Network Rail and one of its contractors were fined £500,000 yesterday over the derailment of an Inter-City train travelling at 120mph.
The First Great Western express from Swansea to London left the tracks just outside Southall station in west London and travelled for a further two miles, missing an oncoming high-speed train by 30 centimetres. There were 450 passengers on board at the time of the incident in November 2002.
Network Rail, then trading as Railtrack, and the engineering contractor Amey pleaded guilty at the Old Bailey to charges under the Health and Safety at Work Act. Network Rail was fined £200,000. Amey, now owned by Ferrovial, the Spanish road tolls giant that bought the airport operator BAA this summer, was fined £300,000. The two were also ordered to pay £39,429 costs.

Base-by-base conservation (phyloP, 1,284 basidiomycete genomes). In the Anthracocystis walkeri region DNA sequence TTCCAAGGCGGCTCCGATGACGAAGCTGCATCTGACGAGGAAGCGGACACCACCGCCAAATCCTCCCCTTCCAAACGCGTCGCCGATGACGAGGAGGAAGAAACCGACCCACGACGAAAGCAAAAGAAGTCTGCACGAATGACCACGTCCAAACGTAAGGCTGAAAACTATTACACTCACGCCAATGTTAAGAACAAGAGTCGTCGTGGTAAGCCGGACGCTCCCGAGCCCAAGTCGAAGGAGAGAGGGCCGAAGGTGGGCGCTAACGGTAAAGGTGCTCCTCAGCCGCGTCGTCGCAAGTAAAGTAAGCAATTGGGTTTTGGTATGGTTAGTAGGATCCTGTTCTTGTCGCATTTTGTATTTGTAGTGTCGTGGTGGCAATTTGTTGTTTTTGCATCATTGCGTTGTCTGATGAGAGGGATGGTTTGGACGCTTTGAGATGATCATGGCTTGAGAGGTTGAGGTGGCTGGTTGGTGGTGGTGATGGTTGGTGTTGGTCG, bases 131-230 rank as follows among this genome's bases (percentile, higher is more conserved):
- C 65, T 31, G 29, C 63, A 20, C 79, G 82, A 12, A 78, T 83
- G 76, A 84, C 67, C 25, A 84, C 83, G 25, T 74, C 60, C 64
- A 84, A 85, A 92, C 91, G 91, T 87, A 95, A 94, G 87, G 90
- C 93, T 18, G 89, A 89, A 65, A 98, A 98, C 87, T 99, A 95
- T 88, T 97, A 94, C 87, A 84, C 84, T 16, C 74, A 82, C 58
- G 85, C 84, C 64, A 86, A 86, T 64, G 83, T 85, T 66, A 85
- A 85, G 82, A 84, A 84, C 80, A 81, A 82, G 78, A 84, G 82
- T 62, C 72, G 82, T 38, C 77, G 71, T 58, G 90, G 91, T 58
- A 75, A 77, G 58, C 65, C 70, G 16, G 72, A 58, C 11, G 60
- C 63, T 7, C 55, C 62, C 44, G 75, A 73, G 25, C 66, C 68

The court heard maintenance staff had failed to tighten bolts on the track because they did not have the right kind of spanner. They had also decided to delay replacing worn rails until the weather got warmer.
Judge Richard Hone said it was "an enormous mercy" that no one had been killed or injured, although the train driver suffered post-traumatic stress.
David Morris, deputy chief inspector of railways, said afterwards: "This derailment could have caused a major catastrophe. It illustrates the importance of ensuring that railway tracks are properly maintained to a high standard." Network Rail has subsequently taken track maintenance back in-house.Reuse content